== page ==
1. (a) be highly qualified within their own field of expertise; and
    2. (b) currently working in that field at an academic institution or institution of higher education overseas; and
    3. (c) if required under paragraph A39 and Appendix T Part 1 of these Rules, provide a valid medical certificate issued by a medical practitioner listed in Appendix T Part 2 of these Rules confirming that they have undergone screening for active pulmonary tuberculosis and that this tuberculosis is not present in the applicant

Conditions

  1. V 4.23 Visit visas, leave to enter or an extension of stay as a visitor will be subject to the following conditions:
    1. (a) no recourse to public funds; and
    2. (b) no study, except as permitted by paragraph 25 of Appendix 3; and
    3. (c) no work (which does not prohibit the permitted activities in Appendix 3, 4 or 5 as set out in V1.5).

PART V5. ELIGIBILITY REQUIREMENTS FOR A PPE VISITOR

V 5.1 An applicant for permitted paid engagements must satisfy the decision maker that they meet the requirements at V 4.2 - V 4.10.

Additional eligibility requirements for a permitted paid engagements visit visa or leave to enter

  1. V 5.2 An applicant must intend to do one (or more) of the permitted paid engagements set out in Appendix 4 to these Rules, which must:
    1. (a) be arranged before the applicant travels to the UK; and
    2. (b) be declared as part of the application for a visit visa or leave to enter; and
    3. (c) be evidenced by a formal invitation, as required by Appendix 4; and
    4. (d) relate to the applicant’s area of expertise and occupation overseas.

V 5.3 An applicant must not be a child.

PART V6. ELIGIBILITY REQUIREMENTS FOR A MARRIAGE OR CIVIL PARTNERSHIP VISIT VISA

V 6.1 An applicant for a marriage or civil partnership visit visa must satisfy the decision maker that they meet the requirements at V 4.2 - V 4.10 and must be aged 18 or over.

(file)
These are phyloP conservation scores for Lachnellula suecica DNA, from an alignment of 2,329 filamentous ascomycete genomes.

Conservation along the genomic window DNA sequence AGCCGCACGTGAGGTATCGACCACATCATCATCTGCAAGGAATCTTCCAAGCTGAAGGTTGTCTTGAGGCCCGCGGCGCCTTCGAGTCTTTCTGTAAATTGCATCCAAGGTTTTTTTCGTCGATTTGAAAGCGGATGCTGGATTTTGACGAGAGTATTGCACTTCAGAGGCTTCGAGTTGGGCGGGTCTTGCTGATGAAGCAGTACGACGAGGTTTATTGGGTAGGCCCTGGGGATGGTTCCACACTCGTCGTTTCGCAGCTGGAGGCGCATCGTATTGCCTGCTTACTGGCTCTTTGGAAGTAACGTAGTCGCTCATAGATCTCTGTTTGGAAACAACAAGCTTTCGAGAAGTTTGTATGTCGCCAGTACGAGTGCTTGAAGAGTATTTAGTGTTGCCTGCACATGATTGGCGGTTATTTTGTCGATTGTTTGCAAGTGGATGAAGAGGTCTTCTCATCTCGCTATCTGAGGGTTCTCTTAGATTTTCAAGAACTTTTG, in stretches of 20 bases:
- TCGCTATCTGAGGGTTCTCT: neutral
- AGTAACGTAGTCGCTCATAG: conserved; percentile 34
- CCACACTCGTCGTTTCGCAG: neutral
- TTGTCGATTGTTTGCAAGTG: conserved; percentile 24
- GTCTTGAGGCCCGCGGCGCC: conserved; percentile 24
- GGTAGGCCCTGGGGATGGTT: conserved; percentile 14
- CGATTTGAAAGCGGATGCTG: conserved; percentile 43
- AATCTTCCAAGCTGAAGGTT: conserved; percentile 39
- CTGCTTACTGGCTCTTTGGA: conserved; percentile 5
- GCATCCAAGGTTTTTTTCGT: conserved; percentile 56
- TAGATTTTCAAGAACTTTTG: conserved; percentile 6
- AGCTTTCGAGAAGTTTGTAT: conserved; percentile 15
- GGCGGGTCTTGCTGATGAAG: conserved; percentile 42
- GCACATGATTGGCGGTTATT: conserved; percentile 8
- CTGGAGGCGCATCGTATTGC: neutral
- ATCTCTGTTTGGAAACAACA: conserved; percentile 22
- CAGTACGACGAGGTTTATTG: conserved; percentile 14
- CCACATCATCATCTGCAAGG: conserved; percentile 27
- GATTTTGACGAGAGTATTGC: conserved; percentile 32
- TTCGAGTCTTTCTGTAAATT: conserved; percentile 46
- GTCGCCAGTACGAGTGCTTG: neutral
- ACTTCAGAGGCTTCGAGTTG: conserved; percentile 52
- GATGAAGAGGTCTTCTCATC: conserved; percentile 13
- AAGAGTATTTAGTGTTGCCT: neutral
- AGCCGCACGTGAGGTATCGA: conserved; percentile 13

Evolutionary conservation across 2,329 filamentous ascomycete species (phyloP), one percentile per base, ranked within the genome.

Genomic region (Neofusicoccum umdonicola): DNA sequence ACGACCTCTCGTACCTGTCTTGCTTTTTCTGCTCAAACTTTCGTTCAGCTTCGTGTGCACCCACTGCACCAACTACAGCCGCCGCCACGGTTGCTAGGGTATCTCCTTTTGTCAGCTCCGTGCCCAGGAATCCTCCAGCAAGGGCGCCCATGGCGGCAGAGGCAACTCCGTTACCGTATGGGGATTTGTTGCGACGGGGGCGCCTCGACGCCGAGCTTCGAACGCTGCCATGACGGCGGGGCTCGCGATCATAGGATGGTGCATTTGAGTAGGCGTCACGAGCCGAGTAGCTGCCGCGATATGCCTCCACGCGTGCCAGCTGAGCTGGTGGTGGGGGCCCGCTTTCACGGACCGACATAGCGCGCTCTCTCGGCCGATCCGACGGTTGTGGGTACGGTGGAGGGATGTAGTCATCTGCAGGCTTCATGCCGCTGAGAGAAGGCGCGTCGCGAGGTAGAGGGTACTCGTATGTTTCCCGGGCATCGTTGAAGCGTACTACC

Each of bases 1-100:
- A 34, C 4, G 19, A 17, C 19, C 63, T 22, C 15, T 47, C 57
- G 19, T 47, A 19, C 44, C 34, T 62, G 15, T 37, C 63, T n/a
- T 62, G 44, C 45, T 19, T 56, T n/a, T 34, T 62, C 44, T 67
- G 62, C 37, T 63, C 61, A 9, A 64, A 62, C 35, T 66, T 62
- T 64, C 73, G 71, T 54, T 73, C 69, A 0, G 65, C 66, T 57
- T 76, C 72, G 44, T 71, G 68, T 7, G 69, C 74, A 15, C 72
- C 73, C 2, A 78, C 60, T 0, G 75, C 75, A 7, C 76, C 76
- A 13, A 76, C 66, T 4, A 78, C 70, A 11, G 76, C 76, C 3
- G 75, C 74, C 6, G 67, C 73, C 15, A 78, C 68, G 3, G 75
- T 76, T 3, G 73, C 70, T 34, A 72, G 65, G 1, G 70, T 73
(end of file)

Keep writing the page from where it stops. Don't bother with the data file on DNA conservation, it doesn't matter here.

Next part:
V 6.2 On arrival in the UK a visitor coming to marry or form a civil partnership, or give notice of this, in the UK must have a valid visit visa endorsed with this purpose and the name of the holder’s fiancé(e) or proposed civil partner.

Additional eligibility requirements for a marriage or civil partnership visit visa

  1. V 6.3 An applicant seeking to come to the UK as a visitor who wishes to give notice of marriage or civil partnership, or marry or form a civil partnership, in the UK during that visit must satisfy the decision maker that they:
    1. (a) intend to give notice of marriage or civil partnership; or
    2. (b) intend to marry or form a civil partnership; and
    3. (c) do not intend to give notice of or enter into a sham marriage or sham civil partnership, within the validity period covered by their visit visa.

PART V7. TRANSIT VISITOR

Transit visitor

V 7.1 A transit visitor is a person who seeks to travel via the UK en route to another destination country outside the common travel area.

V 7.2 Individuals seeking to transit the UK without passing through the UK border may need a Direct Airside Transit Visa. These are provided for by the Immigration (Passenger Transit Visa) Order 2014 (as amended).